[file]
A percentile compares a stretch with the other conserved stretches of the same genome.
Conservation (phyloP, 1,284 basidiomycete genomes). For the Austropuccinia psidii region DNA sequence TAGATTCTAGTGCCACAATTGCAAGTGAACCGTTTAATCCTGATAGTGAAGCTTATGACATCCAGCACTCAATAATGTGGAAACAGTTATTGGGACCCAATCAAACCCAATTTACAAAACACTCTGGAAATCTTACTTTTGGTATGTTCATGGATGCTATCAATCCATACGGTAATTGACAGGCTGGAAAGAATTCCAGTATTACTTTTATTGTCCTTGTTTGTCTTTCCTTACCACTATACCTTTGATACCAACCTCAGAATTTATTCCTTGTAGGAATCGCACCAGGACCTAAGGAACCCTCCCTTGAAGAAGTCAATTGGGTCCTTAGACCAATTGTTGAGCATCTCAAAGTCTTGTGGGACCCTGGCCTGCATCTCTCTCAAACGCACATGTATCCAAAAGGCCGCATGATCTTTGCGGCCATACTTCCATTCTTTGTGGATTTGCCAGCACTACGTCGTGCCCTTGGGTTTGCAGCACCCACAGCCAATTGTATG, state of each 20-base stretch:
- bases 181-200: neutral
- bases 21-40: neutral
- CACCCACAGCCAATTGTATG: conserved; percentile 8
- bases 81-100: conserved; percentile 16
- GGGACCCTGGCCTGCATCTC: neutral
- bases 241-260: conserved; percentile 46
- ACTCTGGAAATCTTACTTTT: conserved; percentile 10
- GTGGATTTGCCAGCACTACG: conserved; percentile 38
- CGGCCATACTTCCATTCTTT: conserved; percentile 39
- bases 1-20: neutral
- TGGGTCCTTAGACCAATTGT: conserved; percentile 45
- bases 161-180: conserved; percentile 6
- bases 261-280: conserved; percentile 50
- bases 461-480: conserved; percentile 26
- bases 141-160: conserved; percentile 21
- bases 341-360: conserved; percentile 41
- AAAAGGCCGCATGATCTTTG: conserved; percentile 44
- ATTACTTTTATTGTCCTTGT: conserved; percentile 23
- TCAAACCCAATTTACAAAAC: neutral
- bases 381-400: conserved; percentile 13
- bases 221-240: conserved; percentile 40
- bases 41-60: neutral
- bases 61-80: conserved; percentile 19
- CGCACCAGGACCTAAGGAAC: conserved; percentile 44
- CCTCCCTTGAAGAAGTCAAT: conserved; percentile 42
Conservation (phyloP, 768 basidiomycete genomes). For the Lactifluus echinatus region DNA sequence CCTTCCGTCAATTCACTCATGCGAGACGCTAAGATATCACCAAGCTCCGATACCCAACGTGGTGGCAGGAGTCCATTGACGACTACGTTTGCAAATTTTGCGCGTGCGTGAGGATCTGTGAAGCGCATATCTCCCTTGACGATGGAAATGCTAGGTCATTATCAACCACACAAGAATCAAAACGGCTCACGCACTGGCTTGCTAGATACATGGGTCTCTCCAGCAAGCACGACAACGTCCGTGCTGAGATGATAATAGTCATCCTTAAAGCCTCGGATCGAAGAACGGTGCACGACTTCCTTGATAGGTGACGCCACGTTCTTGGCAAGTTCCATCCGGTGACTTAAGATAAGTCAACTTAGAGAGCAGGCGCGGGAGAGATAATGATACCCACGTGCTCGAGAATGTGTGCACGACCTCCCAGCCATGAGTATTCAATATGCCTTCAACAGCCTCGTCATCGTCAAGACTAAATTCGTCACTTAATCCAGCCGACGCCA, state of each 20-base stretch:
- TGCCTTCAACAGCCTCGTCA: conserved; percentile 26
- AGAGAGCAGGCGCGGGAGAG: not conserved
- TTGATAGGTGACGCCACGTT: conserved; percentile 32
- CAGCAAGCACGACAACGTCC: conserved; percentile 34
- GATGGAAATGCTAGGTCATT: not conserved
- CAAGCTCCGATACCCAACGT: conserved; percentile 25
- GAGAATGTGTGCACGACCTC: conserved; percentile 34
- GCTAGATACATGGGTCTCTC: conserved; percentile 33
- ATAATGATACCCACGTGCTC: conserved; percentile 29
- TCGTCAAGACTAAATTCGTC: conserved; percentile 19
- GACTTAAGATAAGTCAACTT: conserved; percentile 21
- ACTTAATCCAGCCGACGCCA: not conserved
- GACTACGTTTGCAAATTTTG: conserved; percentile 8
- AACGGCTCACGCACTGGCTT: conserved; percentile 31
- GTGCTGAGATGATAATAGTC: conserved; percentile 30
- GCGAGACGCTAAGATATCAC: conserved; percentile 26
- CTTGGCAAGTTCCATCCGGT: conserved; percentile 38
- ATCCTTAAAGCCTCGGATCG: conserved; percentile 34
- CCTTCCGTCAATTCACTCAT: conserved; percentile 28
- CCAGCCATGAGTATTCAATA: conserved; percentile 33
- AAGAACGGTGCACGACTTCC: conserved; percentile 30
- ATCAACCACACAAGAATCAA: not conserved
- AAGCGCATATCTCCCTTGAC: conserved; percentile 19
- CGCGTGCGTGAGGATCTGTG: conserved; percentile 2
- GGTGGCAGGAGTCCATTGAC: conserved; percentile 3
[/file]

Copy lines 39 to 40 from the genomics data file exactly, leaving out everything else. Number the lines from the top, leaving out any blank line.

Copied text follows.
- GACTTAAGATAAGTCAACTT: conserved; percentile 21
- ACTTAATCCAGCCGACGCCA: not conserved